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With the North American International Auto Show fast approaching, this week’s Soup It Up feature suggests you pay attention to more than the cars you’ll see on display at Cobo Center. Be sure also to take a look at the “stands” in which they are displayed.

Several specialist companies work with the automakers to create an environment that best showcases the Original Equipment Manufacturer’s newest products and concepts.

This is very serious — and expensive — business, dating to General Motors and its Motorama shows. So serious that back in the 1950s, H.B. Stubbs Company, a specialist in trade show displays, built at its Mound Road headquarters in Warren a full-scale duplicate of the Waldorf Astoria’s grand ballroom so it could make sure the displays it was creating for GM would fit properly once transferred to New York City, and with the right ratio of room for vehicles and people coming to see them.

But our focus in this space is on the automotive aftermarket, which stages its own version of a major international auto show late each year. The SEMA Show (SEMA is short for Specialty Equipment Market Association) brings together aftermarket parts producers and those who buy (on the wholesale level) and use their products, and it’s become so important to the automotive world that many of the OEMs also have major displays of their cars and their lines of custom parts.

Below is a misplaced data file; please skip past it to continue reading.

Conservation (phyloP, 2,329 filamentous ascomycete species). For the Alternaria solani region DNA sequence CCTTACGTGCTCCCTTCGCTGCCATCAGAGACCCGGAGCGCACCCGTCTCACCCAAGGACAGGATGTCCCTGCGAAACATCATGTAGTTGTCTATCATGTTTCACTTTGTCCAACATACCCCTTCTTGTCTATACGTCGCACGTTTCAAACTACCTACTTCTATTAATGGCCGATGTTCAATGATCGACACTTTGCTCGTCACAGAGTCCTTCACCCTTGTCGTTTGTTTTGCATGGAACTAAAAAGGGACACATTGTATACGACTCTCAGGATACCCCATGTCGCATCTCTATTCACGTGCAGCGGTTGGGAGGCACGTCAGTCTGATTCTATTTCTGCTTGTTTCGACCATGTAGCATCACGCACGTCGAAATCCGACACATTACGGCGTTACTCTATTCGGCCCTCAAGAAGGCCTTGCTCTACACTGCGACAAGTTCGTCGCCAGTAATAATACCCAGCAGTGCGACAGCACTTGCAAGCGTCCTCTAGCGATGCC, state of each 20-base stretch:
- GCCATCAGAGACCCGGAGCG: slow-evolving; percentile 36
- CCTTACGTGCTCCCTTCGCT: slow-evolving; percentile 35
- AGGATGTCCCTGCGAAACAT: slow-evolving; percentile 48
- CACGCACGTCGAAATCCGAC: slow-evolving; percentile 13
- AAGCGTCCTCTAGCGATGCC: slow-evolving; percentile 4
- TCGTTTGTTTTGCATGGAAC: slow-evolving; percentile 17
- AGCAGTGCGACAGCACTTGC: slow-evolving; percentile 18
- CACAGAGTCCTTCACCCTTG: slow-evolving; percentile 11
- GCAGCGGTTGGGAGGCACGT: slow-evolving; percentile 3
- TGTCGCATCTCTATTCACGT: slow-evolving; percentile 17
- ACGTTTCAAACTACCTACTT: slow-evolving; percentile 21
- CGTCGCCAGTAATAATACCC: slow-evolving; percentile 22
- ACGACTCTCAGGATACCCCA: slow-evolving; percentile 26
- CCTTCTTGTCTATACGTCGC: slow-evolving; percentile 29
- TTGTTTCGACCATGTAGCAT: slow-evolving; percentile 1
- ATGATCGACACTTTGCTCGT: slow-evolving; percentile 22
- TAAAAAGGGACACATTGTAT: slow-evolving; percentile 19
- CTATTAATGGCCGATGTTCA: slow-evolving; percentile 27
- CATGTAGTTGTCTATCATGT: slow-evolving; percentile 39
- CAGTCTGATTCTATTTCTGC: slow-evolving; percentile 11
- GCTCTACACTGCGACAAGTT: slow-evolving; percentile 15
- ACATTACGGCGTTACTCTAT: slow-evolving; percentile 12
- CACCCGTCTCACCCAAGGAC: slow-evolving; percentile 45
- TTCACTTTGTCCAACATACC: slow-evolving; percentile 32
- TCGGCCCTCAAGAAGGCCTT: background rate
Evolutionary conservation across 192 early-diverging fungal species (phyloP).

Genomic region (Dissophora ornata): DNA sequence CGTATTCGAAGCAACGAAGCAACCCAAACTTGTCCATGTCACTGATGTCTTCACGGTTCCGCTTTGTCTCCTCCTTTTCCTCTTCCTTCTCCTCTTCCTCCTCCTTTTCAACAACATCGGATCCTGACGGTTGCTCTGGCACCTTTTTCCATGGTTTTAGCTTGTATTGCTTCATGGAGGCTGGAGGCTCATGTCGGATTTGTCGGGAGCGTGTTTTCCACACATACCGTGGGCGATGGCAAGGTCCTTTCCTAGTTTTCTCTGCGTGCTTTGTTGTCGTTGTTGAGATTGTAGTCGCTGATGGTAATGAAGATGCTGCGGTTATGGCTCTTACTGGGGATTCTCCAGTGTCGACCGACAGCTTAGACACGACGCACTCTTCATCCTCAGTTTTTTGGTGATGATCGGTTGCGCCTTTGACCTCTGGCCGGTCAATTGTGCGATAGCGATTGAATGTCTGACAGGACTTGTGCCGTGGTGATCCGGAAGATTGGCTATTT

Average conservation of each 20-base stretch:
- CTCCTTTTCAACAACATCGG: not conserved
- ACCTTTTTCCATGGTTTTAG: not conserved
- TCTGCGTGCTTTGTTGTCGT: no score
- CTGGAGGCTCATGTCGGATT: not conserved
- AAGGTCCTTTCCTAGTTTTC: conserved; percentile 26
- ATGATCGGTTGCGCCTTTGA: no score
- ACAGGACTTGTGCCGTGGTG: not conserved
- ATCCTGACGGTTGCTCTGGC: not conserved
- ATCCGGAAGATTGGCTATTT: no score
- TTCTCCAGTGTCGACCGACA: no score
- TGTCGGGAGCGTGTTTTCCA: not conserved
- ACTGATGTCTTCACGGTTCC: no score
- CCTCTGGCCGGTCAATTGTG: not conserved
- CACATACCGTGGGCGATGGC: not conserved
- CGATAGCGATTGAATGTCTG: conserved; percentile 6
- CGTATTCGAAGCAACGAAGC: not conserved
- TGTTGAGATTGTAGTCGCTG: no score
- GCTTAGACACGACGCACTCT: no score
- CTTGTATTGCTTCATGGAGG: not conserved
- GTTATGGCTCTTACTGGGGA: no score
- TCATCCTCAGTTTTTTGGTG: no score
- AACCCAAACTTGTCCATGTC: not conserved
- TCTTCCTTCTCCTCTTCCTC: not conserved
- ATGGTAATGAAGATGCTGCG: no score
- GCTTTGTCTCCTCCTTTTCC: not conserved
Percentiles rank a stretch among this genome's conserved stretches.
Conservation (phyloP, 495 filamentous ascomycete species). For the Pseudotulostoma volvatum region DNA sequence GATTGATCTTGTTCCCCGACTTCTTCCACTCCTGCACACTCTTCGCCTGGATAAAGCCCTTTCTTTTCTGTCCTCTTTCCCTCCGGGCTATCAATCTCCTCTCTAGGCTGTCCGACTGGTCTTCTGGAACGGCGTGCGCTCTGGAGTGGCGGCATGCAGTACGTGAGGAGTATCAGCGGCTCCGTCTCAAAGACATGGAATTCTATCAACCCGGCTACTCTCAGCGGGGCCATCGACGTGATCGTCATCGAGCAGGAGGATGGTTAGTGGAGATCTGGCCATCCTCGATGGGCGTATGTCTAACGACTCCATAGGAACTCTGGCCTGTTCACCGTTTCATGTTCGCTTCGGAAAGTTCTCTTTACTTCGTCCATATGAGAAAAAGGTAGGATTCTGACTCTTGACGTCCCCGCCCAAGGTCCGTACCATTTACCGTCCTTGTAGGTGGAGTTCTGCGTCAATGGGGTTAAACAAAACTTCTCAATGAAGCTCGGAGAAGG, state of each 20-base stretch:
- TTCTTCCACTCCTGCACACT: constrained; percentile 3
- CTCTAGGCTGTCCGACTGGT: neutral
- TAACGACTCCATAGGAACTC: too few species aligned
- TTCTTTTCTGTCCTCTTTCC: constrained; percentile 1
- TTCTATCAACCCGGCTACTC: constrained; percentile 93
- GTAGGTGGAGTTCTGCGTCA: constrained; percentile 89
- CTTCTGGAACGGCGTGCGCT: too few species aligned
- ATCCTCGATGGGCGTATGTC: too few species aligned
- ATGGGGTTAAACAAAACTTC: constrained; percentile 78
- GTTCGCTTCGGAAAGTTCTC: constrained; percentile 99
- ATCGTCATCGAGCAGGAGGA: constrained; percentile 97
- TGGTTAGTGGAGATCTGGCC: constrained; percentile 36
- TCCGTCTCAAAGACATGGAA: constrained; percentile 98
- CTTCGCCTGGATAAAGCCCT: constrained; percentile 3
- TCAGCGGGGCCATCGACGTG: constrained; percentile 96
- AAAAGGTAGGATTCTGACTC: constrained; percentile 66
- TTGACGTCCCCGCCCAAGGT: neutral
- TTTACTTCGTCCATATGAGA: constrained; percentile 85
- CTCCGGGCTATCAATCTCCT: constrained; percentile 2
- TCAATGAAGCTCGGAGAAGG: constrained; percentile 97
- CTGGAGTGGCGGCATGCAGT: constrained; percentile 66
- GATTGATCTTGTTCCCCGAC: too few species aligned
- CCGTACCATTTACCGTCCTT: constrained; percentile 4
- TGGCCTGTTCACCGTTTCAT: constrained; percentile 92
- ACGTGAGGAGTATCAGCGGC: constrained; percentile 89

A highlight each year for SEMA Show-goers is not only the newest products from automotive paint supplier PPG, but to see the booth in which those products are on display. However, booth isn’t a strong enough word for the PPG display, which annually is among the largest and by far the most creative of the hundreds at the show that overflows the Las Vegas Convention Center into adjacent parking lots and even a nearby hotel.

This year the PPG display was the re-creation of a New Orleans streetscape during Mardi Gras.

Although she claims it’s a “team effort,” the inspiration behind the theme comes from Cristina Fronzaglia-Murray, whose title is communications manager, automotive refinishing. She’s a 22-year PPG veteran who formerly was marketing manager for the company’s commercial coatings division.

Eight years ago she moved to the automotive paint division and convinced company executives to pump up the SEMA display.

“How,” she asked herself, and then others, “can you display color as best as possible?”

How, she added, can you move beyond the typical body-shop repair scenario to help people see the possibilities in automotive paint products?

“Color,” she believes, “is about all the senses. It’s not just visual.”

Fronzaglia-Murray comes up with the theme, gets it approved and then recruits “artists,” people who actually work at body shops, to create the artwork that is part of the overall display.

The PPG display themes, with two-story storefronts and at least two or three real cars and/or motorcycles in the “parking lot” have included the Ditzler Drive In (serving free munchies), a collision and customs shop (You Bend ’Em… We Mend ’Em), a circus-themed Carnival of Colors, a ’70s-themed Get Funky, a perhaps Pixar Cars-inspired Toy Store, as well as the Mardi Gras display this year.

It will be interesting to see if any of the OEM displays at Cobo can match PPG’s colorful creativity.

Larry Edsall is a Phoenix-based freelance writer. You can reach him at ledsall@cox.net.

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